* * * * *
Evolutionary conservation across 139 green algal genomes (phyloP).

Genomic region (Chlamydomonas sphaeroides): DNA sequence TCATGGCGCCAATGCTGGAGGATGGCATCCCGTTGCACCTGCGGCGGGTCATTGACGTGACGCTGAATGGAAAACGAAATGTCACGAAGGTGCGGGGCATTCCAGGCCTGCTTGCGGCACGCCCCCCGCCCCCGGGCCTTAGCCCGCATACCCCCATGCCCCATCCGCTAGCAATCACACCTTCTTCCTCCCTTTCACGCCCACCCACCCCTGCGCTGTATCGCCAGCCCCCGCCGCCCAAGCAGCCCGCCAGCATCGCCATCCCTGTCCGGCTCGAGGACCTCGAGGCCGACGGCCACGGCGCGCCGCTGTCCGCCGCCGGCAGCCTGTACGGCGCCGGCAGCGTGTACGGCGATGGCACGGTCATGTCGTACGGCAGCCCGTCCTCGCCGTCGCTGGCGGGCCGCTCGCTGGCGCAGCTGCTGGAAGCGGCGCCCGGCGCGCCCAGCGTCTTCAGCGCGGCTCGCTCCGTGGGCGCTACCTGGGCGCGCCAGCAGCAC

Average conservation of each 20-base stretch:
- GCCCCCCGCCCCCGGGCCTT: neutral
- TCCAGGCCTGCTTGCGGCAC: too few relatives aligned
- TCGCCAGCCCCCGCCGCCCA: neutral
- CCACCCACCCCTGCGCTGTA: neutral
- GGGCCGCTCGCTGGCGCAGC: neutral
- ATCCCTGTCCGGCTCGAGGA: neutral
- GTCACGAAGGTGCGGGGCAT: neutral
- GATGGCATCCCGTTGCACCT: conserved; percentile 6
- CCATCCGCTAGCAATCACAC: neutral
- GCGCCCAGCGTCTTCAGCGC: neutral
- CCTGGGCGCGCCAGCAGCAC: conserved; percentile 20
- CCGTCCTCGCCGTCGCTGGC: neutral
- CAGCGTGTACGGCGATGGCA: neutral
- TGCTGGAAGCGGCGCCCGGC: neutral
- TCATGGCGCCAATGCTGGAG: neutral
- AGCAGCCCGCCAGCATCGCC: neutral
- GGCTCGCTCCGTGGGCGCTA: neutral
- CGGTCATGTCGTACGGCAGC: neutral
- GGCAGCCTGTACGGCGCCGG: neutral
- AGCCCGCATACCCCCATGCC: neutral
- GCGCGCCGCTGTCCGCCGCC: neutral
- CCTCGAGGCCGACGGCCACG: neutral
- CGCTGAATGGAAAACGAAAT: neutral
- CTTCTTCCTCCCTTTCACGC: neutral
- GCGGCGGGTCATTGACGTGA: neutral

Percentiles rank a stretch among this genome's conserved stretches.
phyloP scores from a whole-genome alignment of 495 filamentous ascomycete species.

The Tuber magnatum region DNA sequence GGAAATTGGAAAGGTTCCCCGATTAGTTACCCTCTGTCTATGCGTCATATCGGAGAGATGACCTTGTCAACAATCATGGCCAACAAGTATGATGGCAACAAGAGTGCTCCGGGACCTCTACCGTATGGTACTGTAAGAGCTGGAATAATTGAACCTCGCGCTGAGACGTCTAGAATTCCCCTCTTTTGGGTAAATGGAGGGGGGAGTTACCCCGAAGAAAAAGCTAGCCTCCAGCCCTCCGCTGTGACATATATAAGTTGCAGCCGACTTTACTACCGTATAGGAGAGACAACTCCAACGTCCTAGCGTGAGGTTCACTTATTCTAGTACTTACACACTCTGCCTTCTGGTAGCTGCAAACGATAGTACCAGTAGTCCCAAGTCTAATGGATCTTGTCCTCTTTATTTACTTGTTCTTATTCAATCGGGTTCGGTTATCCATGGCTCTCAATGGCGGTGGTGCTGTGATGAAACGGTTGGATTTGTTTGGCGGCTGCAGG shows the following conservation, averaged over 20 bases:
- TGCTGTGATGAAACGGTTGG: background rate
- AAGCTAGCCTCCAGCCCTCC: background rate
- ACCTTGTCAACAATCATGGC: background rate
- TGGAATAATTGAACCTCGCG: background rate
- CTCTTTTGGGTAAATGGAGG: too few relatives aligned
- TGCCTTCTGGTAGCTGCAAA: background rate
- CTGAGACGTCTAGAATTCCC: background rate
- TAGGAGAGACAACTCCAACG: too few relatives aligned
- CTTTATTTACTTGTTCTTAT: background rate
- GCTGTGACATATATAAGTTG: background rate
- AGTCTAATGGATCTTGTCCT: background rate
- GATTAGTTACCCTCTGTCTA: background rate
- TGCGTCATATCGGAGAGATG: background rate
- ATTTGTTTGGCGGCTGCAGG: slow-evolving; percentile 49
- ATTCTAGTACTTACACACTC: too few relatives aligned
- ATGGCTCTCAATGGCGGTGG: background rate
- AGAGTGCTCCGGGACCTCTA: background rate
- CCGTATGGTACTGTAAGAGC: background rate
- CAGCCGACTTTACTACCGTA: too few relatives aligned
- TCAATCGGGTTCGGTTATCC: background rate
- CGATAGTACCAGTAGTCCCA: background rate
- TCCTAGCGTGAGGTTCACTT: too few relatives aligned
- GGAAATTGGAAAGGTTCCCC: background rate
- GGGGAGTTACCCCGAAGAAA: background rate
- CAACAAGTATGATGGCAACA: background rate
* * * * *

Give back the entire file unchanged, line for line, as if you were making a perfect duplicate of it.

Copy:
Evolutionary conservation across 139 green algal genomes (phyloP).

Genomic region (Chlamydomonas sphaeroides): DNA sequence TCATGGCGCCAATGCTGGAGGATGGCATCCCGTTGCACCTGCGGCGGGTCATTGACGTGACGCTGAATGGAAAACGAAATGTCACGAAGGTGCGGGGCATTCCAGGCCTGCTTGCGGCACGCCCCCCGCCCCCGGGCCTTAGCCCGCATACCCCCATGCCCCATCCGCTAGCAATCACACCTTCTTCCTCCCTTTCACGCCCACCCACCCCTGCGCTGTATCGCCAGCCCCCGCCGCCCAAGCAGCCCGCCAGCATCGCCATCCCTGTCCGGCTCGAGGACCTCGAGGCCGACGGCCACGGCGCGCCGCTGTCCGCCGCCGGCAGCCTGTACGGCGCCGGCAGCGTGTACGGCGATGGCACGGTCATGTCGTACGGCAGCCCGTCCTCGCCGTCGCTGGCGGGCCGCTCGCTGGCGCAGCTGCTGGAAGCGGCGCCCGGCGCGCCCAGCGTCTTCAGCGCGGCTCGCTCCGTGGGCGCTACCTGGGCGCGCCAGCAGCAC

Average conservation of each 20-base stretch:
- GCCCCCCGCCCCCGGGCCTT: neutral
- TCCAGGCCTGCTTGCGGCAC: too few relatives aligned
- TCGCCAGCCCCCGCCGCCCA: neutral
- CCACCCACCCCTGCGCTGTA: neutral
- GGGCCGCTCGCTGGCGCAGC: neutral
- ATCCCTGTCCGGCTCGAGGA: neutral
- GTCACGAAGGTGCGGGGCAT: neutral
- GATGGCATCCCGTTGCACCT: conserved; percentile 6
- CCATCCGCTAGCAATCACAC: neutral
- GCGCCCAGCGTCTTCAGCGC: neutral
- CCTGGGCGCGCCAGCAGCAC: conserved; percentile 20
- CCGTCCTCGCCGTCGCTGGC: neutral
- CAGCGTGTACGGCGATGGCA: neutral
- TGCTGGAAGCGGCGCCCGGC: neutral
- TCATGGCGCCAATGCTGGAG: neutral
- AGCAGCCCGCCAGCATCGCC: neutral
- GGCTCGCTCCGTGGGCGCTA: neutral
- CGGTCATGTCGTACGGCAGC: neutral
- GGCAGCCTGTACGGCGCCGG: neutral
- AGCCCGCATACCCCCATGCC: neutral
- GCGCGCCGCTGTCCGCCGCC: neutral
- CCTCGAGGCCGACGGCCACG: neutral
- CGCTGAATGGAAAACGAAAT: neutral
- CTTCTTCCTCCCTTTCACGC: neutral
- GCGGCGGGTCATTGACGTGA: neutral

Percentiles rank a stretch among this genome's conserved stretches.
phyloP scores from a whole-genome alignment of 495 filamentous ascomycete species.

The Tuber magnatum region DNA sequence GGAAATTGGAAAGGTTCCCCGATTAGTTACCCTCTGTCTATGCGTCATATCGGAGAGATGACCTTGTCAACAATCATGGCCAACAAGTATGATGGCAACAAGAGTGCTCCGGGACCTCTACCGTATGGTACTGTAAGAGCTGGAATAATTGAACCTCGCGCTGAGACGTCTAGAATTCCCCTCTTTTGGGTAAATGGAGGGGGGAGTTACCCCGAAGAAAAAGCTAGCCTCCAGCCCTCCGCTGTGACATATATAAGTTGCAGCCGACTTTACTACCGTATAGGAGAGACAACTCCAACGTCCTAGCGTGAGGTTCACTTATTCTAGTACTTACACACTCTGCCTTCTGGTAGCTGCAAACGATAGTACCAGTAGTCCCAAGTCTAATGGATCTTGTCCTCTTTATTTACTTGTTCTTATTCAATCGGGTTCGGTTATCCATGGCTCTCAATGGCGGTGGTGCTGTGATGAAACGGTTGGATTTGTTTGGCGGCTGCAGG shows the following conservation, averaged over 20 bases:
- TGCTGTGATGAAACGGTTGG: background rate
- AAGCTAGCCTCCAGCCCTCC: background rate
- ACCTTGTCAACAATCATGGC: background rate
- TGGAATAATTGAACCTCGCG: background rate
- CTCTTTTGGGTAAATGGAGG: too few relatives aligned
- TGCCTTCTGGTAGCTGCAAA: background rate
- CTGAGACGTCTAGAATTCCC: background rate
- TAGGAGAGACAACTCCAACG: too few relatives aligned
- CTTTATTTACTTGTTCTTAT: background rate
- GCTGTGACATATATAAGTTG: background rate
- AGTCTAATGGATCTTGTCCT: background rate
- GATTAGTTACCCTCTGTCTA: background rate
- TGCGTCATATCGGAGAGATG: background rate
- ATTTGTTTGGCGGCTGCAGG: slow-evolving; percentile 49
- ATTCTAGTACTTACACACTC: too few relatives aligned
- ATGGCTCTCAATGGCGGTGG: background rate
- AGAGTGCTCCGGGACCTCTA: background rate
- CCGTATGGTACTGTAAGAGC: background rate
- CAGCCGACTTTACTACCGTA: too few relatives aligned
- TCAATCGGGTTCGGTTATCC: background rate
- CGATAGTACCAGTAGTCCCA: background rate
- TCCTAGCGTGAGGTTCACTT: too few relatives aligned
- GGAAATTGGAAAGGTTCCCC: background rate
- GGGGAGTTACCCCGAAGAAA: background rate
- CAACAAGTATGATGGCAACA: background rate